The Chernobyl Exclusion Zone (CEZ) represents a unique natural laboratory that received significant 129I contamination across a range of soils and land-use types in a short time period in 1986. Data are presented on 129I and 127I in soil samples collected from highly contaminated areas in the CEZ in 2015. The geometric mean (GM) total concentration of stable iodine (127I) was 6.7 × 10−7 g g−1 and the (GM) total concentration of 129I was 2.39 × 10−13 g g−1, equivalent to 1.56 mBq kg−1. GM total 127I concentration is below the European average soil concentration of 3.94 × 10−6 g g−1, while 129I is significantly higher than the pre-Chernobyl activity concentration for 129I of 0.094 mBq kg−1. Significant differences were found in the extractability of native, stable 127I and 129I almost 30 years after the introduction of 129I to the soils. Both 127I and 129I were predominantly associated with alkaline-extractable soil organic matter, established using a three-step sequential extraction procedure. Whereas 127I was significantly correlated with gross soil organic matter (measured by loss on ignition), however, 129I was not. The ratio of 129I/127I was significantly lower in extracts of soil organic matter than in more labile (soluble and adsorbed) fractions, indicating incomplete equilibration of 129I with native 127I in soil humic substances after 29 years residence time in the CEZ soils. The initial physico-chemical form of 129I in the CEZ soils is unknown, but the widespread presence of uranium oxide fuel particles is unlikely to have influenced the environmental behaviour of 129I. Our findings have implications for long-term radiation dose from 129I in contaminated soils and the use of native, stable 127I as a proxy for the long-term fate of 129I.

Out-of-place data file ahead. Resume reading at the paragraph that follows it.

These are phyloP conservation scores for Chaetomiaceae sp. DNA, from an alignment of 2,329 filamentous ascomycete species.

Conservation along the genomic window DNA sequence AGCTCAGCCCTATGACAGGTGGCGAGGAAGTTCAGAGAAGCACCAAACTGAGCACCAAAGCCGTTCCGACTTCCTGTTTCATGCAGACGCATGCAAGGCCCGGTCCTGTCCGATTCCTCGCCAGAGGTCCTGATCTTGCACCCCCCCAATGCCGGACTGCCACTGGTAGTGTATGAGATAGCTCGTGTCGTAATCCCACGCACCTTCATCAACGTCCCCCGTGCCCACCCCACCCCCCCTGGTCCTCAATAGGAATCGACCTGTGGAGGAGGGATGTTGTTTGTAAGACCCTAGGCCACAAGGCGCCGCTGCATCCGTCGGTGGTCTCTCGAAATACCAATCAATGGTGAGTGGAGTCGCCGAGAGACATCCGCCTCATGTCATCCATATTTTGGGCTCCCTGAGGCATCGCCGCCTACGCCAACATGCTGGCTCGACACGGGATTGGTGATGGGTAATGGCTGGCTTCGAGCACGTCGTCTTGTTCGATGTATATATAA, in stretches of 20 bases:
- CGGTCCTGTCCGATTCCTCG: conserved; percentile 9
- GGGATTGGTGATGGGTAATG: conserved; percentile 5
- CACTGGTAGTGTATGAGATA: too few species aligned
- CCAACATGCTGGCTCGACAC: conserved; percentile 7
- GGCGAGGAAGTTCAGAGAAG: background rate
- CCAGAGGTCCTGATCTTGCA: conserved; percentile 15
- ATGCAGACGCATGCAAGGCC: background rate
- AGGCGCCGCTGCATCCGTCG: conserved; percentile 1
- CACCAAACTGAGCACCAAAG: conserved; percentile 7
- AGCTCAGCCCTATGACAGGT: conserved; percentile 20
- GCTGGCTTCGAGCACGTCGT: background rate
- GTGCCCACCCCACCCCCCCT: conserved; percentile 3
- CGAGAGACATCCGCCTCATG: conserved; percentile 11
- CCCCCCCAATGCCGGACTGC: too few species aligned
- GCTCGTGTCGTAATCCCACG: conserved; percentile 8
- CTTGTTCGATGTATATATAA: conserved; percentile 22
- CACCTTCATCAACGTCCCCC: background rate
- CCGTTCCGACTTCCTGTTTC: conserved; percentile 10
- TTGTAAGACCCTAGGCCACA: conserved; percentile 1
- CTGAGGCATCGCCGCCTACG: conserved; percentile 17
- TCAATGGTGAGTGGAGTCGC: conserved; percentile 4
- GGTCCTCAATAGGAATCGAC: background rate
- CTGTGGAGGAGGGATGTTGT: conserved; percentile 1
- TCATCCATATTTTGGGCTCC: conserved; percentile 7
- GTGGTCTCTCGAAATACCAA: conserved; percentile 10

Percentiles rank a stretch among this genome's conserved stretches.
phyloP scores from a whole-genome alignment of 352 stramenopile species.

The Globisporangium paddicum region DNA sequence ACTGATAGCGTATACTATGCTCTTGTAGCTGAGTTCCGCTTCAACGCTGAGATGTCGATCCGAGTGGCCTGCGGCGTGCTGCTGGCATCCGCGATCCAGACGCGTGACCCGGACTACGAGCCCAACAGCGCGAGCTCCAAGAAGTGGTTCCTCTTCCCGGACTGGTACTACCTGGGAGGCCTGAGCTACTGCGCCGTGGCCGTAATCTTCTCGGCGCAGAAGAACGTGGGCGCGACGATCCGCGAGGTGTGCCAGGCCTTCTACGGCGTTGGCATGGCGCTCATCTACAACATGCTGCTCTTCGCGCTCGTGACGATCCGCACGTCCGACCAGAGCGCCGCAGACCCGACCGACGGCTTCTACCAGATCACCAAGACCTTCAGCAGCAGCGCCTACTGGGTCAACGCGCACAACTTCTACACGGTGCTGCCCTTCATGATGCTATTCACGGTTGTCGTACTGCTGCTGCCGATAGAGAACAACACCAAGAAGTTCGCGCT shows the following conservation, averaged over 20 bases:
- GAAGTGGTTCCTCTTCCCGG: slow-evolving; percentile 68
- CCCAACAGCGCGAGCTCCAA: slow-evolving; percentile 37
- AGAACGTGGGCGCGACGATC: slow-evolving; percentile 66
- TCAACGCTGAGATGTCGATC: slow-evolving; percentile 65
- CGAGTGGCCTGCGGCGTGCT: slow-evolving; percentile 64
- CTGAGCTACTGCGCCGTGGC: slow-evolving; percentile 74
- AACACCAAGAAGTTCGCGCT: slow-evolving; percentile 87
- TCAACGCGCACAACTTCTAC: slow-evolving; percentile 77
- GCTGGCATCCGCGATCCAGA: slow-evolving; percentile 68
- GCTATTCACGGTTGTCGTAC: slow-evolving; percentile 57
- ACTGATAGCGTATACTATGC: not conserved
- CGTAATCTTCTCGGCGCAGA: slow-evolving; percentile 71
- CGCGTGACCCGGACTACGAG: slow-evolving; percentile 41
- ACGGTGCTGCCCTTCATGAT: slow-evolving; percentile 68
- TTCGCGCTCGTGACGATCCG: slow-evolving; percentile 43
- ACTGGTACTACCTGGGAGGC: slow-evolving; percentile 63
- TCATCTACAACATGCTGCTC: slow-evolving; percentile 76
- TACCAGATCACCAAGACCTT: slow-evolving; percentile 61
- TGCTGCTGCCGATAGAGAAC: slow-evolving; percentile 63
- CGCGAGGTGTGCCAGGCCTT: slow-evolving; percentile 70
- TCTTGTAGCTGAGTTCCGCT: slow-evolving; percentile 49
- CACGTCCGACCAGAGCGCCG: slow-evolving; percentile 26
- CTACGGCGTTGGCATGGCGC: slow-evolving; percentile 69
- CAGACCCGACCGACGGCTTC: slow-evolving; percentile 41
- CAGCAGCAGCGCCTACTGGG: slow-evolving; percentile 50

|Journal||Science of the Total Environment|
|Publication status||Published - 2019|